At the end of this webinar students will be able to:
Define performance based contracting
Identify solicitations that would benefit from performance based contracting
Identify the key elements of a performance based RFP
Receive credit for continuing education!
Contact hours: 1 (Contact hour awarded based on use of First and Last Name at Log In)
UPPCC recertification points: .125
Click Here to Register
The latest practice, Technology in Public Procurement is now open for public comment. This practice will remain open for feedback through October 8, 2012. View the practice here.
Get in on the action and check out the new look of the Principles & Practices website!
You will begin to notice small changes to the website as we work to improve the look and feel. Should you have any comments or suggestions, please feel free to comment on this post with your ideas.
There will be a Principles & Practices webinar on Performance Management on September 13, 2012 11:00 AM – 12:30 PM EST. This webinar will be presented by NIGP – The Institute for Public Procurement. Don’t miss your opportunity to learn more about implementing the practices. Sign up today!
Also, don’t forget that the opprotunity to comment on the latest Practice: Outsourcing is open for public comment, now through September 10, 2012.
The public comment period for the latest Practice: Outsourcing, is now open for comment. This Practice will remain open for comment through September 10, 2012.
We hope that you will continue to provide your feedback on the Practices as they become available.
Provide your comments here.
It may be heating up outside, but the Principles & Practices comments are getting hot, hot, hot! The latest Practice: Developing Evaluation Criteria has introduced some new terminology and concepts that are being fiercely debated. After being up for one week, the Practice has gathered over 50 comments!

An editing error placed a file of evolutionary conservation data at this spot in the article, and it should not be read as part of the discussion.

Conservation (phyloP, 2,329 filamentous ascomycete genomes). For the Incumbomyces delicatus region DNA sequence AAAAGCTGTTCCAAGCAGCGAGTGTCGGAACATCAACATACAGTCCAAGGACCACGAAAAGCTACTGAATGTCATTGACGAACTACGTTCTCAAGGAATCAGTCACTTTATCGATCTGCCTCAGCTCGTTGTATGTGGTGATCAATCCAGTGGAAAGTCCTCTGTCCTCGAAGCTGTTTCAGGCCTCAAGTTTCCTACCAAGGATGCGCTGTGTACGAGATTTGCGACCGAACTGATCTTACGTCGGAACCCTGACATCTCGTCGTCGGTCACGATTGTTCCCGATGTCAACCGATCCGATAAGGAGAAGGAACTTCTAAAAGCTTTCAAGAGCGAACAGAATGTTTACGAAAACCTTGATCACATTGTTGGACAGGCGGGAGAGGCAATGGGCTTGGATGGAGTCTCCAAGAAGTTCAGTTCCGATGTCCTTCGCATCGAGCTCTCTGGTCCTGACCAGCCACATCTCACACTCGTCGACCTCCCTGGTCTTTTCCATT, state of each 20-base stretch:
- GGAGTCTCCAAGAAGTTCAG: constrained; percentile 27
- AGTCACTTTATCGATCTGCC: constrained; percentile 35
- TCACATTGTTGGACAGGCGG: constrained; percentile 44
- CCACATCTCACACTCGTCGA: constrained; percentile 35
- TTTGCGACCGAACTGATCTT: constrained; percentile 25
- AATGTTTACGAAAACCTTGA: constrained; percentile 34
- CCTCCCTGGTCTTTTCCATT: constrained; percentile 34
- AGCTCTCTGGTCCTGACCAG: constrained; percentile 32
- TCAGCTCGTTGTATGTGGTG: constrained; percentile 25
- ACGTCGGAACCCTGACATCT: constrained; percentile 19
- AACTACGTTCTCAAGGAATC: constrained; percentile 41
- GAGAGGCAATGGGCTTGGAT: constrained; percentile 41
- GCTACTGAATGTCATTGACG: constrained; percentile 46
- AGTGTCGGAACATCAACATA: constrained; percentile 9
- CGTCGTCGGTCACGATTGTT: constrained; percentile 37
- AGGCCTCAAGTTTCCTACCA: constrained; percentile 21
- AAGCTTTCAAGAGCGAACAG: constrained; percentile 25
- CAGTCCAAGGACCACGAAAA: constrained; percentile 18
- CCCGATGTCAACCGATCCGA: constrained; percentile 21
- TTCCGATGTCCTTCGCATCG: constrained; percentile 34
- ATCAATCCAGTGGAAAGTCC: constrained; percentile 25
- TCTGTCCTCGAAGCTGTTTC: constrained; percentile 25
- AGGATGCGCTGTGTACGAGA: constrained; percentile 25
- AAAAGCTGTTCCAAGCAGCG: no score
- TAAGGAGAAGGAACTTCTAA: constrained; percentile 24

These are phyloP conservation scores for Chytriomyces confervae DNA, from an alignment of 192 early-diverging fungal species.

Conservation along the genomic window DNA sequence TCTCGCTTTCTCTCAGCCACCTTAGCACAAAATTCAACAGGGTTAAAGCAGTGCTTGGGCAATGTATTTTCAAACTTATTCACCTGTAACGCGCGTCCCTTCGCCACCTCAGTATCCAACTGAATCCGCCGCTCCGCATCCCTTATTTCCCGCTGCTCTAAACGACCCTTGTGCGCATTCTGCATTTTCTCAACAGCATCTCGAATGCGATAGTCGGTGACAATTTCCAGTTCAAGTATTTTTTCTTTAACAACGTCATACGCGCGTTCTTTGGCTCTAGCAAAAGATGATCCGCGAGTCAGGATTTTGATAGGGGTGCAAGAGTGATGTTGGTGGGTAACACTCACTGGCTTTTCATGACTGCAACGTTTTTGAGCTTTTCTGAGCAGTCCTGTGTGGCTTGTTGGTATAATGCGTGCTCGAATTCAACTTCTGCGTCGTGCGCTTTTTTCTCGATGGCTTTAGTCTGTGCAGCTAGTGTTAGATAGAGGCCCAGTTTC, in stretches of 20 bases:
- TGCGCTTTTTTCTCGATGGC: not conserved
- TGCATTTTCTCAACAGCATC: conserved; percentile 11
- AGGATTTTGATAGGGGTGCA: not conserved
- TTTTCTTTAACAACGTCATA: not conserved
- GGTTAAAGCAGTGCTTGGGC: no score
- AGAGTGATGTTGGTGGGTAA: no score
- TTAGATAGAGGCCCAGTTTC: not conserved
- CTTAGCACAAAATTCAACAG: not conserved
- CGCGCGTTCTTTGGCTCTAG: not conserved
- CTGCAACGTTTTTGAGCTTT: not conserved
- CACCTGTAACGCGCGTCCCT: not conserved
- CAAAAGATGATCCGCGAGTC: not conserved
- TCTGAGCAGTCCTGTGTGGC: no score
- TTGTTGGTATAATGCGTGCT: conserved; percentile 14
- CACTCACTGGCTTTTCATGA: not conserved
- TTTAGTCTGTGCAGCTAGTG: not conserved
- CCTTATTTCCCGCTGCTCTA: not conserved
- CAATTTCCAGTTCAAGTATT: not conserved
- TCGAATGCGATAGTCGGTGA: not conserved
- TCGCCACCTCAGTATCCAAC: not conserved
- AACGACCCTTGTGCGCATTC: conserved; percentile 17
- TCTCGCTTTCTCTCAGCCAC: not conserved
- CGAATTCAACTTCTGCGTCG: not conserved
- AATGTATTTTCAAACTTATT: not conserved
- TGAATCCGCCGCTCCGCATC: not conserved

Help keep the debate going and let us know if we have consensus. Add your comments to the Practice, and feel free to agree or disagree with others comments as well. There is nothing like a good, healthy, collaborative, discussion to build best practices!
The Practice will remain open through July 27, 2012! You can provide comments here
The latest Practice: Developing Evaluation Criteria is open for public comment. Please provide your feedback by July 27, 2012.
We hope that you will continue to engage in the Principles & Practices Project, and share it with your colleagues.
Four new guides have been made available free from NIGP The Institute for Public Procurement and The Chartered Institute of Purchasing & Supply (CIPS), as part of a larger initiative to support and formalize global professional standards for government procurement
The four guides released this week include Lease-Purchase Decision; Specifications; Spend Analysis; Sustainable Public Procurement, and there is now a total of 14 documents available to download.
National, regional and local government often perform many of the same procurement activities but outcomes and methodologies differ.
David Noble, CIPS’ Chief Executive Officer, asserted that, “Growing the base of reference-able standards, gives public procurement professionals across the globe the necessary guide to achieve high performance procurement organizations that can more effectively support their communities. Considering U.S. governments spend a combined seven trillion dollars, Canada governments 360 billion dollars, and U.K. governments over 500 billion pounds, consistent and professional procurement practices across governments has a significant impact on how effectively and efficiently governments conduct business.”
NIGP’s Chief Executive Officer, Rick Grimm, noted that, “The release of these four Practices reflects NIGP’s ongoing commitment to develop, support and promote the public procurement profession in all parts of the world. Times of economic uncertainty are often when procurement’s light shines brightest, and growing the core Practices allows that bright light to shine more uniformly across all governments that subscribe to the value of professional practice in public procurement.”
The two professional bodies will continue to work together and release additional practices over the next 18 months. Another group of practices will be released in a few months’ time.